Habits: Helping Us Find Control with IBD

Make your bed every morning – something I’ve been taught from a young age. Make your bed every single day and do not ever leave the house without doing so.

Something that seems so small right? For me, making my bed has been one of the healthiest, most structured habits that my mother taught me growing up. If you would have asked me at 10 or 15, I couldn’t have cared less about making my bed. But I did it anyway.

At age 30, I can definitely say making my bed every morning has given me exactly the structure I need to have a successful day, no matter how I am physically feeling.

When I make my bed, it has to be pristine. You see, this is one of the few things in my life I can control. In a life of “what if’s”, I choose to make the decision to make my bed every day. By having a crisp bed, I’m motivated to make everything in my surroundings like my bed.


When you live with IBD, life can be a game of toss-ups. You’re “normal” morning routine can be railroaded by paralyzing symptoms you didn’t think you’d have which are even worse if you’re not able to reach the bathroom in time. I refer to my life with Crohn’s sometimes as my “uncontrolled side.”

Because in truth, with IBD, you never know what you’re going to get one day after the next.

Most days, it’s impossible to prepare for what could happen, but most of us have our own ways of trying: packing extra clothes, giving ourselves more time to get to and from work, planning our routes around public restrooms we have access to, and the biggest one to me, planning my day around my eating habits. For me, I know which foods really trigger my strictures and areas I’ve had previous obstructions near. But there are some times that I can tolerate those foods and others, not at all. I never know when those times are going to happen, so I do all that I can to control my environment and not test the waters too much.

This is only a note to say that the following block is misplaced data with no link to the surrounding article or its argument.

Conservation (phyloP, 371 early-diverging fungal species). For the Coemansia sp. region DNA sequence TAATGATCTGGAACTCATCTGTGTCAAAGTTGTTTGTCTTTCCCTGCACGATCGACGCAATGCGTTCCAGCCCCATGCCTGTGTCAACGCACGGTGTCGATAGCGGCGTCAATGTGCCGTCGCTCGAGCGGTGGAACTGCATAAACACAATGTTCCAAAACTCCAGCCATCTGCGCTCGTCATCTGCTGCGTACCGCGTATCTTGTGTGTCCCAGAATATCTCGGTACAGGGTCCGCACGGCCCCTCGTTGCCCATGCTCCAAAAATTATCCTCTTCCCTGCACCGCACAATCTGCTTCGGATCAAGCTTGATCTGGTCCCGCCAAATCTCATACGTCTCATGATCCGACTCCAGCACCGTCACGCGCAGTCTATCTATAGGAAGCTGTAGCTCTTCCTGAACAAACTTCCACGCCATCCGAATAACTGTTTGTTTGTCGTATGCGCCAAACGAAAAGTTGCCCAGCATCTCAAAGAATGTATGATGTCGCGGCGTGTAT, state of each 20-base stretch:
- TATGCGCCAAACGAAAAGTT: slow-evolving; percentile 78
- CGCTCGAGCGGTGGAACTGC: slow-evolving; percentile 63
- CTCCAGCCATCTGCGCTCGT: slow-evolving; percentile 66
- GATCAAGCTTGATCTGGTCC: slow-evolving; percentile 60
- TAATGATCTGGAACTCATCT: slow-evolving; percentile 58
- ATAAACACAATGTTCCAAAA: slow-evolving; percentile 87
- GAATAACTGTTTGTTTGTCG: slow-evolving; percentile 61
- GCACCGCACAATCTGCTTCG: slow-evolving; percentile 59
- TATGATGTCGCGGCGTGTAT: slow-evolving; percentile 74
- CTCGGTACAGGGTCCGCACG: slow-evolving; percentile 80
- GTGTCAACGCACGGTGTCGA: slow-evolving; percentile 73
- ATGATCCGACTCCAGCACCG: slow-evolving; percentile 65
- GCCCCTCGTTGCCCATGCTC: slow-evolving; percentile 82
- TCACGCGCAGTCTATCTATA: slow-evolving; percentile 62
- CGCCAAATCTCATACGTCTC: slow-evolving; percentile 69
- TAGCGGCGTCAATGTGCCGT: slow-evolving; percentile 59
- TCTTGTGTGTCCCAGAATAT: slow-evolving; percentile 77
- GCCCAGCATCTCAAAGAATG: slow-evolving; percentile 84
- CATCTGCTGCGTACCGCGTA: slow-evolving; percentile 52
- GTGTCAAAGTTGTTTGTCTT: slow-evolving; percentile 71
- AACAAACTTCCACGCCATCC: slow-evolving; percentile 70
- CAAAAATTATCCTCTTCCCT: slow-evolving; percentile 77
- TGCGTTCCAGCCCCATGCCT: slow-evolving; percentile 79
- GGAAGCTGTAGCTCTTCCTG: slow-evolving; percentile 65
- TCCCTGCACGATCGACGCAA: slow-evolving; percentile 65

One day I might have oatmeal in the morning and tolerate it just fine, and the next, I might be hurled over in the bathroom with extreme pain, nausea, and loose stools. (It doesn’t help when you also are accompanied by IBS, which is much different than IBD, but can also be very mismanaged and inconvenient.).

Make a list of habits you find yourself doing every day

What are your habits you’re most proud of, that also help you feel organized? Is it something simple like wiping down the sinks before you go to work? Putting away your makeup in a certain, organized way? Picking up & making sure nothing is on the floor?

When I do these things, I find that I feel I am much more in control of things, even when my body is telling me different. So even if making your bed just to hop into it 2 hours later means you get it done, try making your bed every day. You’ll be surprised what it can do for you mentally to practice these good habits.

This article represents the opinions, thoughts, and experiences of the author; none of this content has been paid for by any advertiser. The InflammatoryBowelDisease.net team does not recommend or endorse any products or treatments discussed herein. Learn more about how we maintain editorial integrity here.

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